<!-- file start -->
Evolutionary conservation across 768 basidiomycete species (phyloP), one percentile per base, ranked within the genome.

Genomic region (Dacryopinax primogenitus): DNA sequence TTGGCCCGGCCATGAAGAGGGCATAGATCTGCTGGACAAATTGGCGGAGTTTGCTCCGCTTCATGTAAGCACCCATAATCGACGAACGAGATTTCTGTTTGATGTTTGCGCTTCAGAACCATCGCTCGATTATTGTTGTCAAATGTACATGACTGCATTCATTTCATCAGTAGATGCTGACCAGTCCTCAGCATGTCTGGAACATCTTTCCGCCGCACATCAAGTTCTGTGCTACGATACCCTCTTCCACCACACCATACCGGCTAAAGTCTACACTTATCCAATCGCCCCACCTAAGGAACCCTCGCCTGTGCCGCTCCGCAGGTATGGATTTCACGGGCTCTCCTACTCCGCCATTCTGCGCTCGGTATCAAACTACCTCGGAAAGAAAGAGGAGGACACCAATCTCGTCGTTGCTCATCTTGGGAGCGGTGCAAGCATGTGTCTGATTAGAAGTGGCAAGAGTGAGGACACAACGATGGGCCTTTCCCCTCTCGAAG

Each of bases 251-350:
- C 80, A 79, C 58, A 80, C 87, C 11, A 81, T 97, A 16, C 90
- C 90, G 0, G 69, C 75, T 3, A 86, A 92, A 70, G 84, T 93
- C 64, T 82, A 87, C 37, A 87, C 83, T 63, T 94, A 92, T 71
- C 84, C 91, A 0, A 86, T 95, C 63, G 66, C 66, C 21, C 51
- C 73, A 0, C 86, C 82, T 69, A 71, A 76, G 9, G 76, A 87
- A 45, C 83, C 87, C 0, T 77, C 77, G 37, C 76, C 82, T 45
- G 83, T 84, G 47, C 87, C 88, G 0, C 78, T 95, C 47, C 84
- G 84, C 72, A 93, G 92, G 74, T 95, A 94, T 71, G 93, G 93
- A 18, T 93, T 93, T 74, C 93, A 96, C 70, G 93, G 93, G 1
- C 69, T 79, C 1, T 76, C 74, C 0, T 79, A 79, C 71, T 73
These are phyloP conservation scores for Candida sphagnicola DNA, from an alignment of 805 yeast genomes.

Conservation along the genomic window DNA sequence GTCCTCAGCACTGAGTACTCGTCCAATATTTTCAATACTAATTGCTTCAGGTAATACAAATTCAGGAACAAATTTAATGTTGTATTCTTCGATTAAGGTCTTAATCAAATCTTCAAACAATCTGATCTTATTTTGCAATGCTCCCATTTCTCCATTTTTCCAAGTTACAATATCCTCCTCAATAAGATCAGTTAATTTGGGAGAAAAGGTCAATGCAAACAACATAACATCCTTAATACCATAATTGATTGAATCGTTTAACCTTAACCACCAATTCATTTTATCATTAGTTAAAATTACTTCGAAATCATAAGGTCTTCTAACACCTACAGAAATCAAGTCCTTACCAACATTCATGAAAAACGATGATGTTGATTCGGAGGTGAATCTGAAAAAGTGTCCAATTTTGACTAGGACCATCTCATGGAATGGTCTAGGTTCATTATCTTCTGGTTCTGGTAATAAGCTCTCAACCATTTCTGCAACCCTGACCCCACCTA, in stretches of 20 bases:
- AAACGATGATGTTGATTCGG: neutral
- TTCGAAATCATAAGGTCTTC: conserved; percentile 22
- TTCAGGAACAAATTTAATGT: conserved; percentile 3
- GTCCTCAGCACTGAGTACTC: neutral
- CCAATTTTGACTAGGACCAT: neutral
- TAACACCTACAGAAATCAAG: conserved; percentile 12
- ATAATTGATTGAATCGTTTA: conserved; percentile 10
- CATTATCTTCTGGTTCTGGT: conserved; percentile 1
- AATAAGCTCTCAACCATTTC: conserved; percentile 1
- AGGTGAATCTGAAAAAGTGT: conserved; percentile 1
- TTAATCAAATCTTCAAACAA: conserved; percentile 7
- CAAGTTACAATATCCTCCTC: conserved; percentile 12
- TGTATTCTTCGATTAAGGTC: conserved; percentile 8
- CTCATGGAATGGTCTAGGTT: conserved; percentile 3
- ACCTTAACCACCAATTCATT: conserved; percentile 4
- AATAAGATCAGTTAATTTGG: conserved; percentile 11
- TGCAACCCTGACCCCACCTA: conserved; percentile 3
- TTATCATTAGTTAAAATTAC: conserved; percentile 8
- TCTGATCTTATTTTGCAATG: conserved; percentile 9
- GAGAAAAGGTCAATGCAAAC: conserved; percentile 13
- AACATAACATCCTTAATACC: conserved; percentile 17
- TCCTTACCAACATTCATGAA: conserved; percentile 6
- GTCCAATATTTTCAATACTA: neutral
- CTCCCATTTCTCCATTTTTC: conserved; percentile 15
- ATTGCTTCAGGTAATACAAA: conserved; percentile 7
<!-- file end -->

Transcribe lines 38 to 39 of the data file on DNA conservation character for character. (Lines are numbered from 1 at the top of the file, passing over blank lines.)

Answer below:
- GTCCAATATTTTCAATACTA: neutral
- CTCCCATTTCTCCATTTTTC: conserved; percentile 15